Suny Shortage Teaching Programs Plummet

11.25.16 | Bob Price

Teaching programs throughout the State University of New York system have experienced roughly a 40 percent decline in enrollment over the past five years, records show.

Education officials attributed the decline to an increase in standardized testing and tougher evaluations, saying it has hurt the reputation of the profession.

The drop has raised concerns with leaders of SUNY and the state Education Department, who are trying to combat what they estimate will be a massive teaching shortage in the near future.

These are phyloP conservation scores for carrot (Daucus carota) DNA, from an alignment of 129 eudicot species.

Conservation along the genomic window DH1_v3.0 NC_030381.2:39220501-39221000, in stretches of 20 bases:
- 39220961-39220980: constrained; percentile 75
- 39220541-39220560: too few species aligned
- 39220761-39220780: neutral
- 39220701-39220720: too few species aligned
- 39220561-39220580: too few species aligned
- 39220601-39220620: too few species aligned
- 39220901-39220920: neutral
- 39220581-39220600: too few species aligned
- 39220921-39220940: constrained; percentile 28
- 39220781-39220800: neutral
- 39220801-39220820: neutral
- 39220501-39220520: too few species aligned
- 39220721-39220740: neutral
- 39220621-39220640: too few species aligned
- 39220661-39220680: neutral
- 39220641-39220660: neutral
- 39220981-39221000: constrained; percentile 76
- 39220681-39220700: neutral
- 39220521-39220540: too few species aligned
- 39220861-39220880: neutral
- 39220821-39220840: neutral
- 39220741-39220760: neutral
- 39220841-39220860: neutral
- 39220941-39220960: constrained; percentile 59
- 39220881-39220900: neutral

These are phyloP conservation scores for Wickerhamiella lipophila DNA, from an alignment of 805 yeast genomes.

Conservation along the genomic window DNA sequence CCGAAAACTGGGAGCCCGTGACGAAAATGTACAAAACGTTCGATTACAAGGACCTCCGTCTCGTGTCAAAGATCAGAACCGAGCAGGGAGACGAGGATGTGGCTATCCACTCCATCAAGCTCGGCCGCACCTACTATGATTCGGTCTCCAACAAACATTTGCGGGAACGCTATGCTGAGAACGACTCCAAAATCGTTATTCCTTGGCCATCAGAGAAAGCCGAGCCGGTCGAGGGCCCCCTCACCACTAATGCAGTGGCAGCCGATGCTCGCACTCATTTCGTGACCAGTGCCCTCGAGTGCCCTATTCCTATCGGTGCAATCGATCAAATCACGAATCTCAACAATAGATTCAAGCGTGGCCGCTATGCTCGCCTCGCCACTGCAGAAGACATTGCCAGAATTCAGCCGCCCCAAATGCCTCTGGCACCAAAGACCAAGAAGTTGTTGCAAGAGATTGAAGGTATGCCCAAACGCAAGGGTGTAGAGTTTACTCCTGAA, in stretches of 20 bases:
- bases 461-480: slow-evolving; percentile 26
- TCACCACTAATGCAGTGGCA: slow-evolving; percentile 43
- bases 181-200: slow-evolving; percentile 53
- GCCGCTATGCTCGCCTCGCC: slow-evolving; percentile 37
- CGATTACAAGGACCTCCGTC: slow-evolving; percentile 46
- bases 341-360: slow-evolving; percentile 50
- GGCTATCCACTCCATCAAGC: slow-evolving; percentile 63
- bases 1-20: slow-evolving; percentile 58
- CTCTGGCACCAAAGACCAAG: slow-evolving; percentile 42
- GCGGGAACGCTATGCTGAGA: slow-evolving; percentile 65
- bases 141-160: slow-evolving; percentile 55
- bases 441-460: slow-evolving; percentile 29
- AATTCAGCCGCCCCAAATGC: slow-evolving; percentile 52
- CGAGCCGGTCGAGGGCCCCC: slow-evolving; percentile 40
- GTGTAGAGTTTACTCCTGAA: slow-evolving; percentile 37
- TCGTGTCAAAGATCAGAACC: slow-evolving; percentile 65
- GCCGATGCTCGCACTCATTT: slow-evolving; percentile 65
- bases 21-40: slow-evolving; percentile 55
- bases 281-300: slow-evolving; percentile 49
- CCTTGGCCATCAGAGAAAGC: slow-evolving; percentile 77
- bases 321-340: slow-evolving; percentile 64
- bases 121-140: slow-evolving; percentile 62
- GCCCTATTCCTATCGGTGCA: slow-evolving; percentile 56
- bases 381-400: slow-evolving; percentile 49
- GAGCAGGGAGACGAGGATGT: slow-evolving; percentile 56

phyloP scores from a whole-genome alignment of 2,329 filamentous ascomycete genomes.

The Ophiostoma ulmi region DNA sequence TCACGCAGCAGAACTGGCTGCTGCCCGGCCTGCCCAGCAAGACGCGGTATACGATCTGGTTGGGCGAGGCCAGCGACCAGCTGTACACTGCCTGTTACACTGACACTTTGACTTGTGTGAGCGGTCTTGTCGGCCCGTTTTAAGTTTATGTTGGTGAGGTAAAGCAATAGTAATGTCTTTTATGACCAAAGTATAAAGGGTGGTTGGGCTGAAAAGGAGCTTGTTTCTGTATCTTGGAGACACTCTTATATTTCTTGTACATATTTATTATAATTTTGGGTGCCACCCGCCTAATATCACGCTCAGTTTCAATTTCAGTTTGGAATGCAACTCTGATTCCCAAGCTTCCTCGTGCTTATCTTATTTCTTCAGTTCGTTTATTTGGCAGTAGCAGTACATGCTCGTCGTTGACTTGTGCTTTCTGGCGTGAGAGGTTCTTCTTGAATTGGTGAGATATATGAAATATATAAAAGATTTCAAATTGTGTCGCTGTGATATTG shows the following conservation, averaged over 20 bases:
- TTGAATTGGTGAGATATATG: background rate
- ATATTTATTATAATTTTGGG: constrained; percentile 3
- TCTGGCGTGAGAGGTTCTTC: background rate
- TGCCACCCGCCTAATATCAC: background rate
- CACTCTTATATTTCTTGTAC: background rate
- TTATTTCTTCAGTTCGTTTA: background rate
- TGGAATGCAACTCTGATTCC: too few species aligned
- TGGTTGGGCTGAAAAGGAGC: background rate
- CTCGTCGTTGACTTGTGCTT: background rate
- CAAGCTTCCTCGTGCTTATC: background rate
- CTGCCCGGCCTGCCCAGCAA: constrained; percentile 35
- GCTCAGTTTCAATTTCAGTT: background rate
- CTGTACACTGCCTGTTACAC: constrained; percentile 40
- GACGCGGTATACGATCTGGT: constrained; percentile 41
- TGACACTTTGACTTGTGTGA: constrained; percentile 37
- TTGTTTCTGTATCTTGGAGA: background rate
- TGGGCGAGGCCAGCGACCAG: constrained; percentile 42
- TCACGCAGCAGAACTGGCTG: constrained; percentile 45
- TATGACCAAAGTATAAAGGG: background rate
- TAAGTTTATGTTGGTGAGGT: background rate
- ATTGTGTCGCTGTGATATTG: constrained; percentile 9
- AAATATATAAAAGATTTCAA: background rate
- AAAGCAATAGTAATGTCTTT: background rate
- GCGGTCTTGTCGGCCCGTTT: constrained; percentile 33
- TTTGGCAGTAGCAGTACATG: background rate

SUNY Chancellor Nancy Zimpher and the state Education Commissioner MaryEllen Elia launched TeachNY in May to bolster the teaching ranks, saying New York will need 1.6 million new teachers over the next decade to replace retiring ones.

“We are experiencing a lack of interest in teaching as a career,” Zimpher said. “Too many of our teacher graduates couldn’t find employment in the classroom -- and that is transitioning to a teacher shortage over the next decade.”

The problem is pronounced at SUNY, the largest public university system in the nation which was founded in 1948 in large part as a consolidation of the state’s teaching colleges.

But experts said the problem is also happening in private schools in New York and across the country.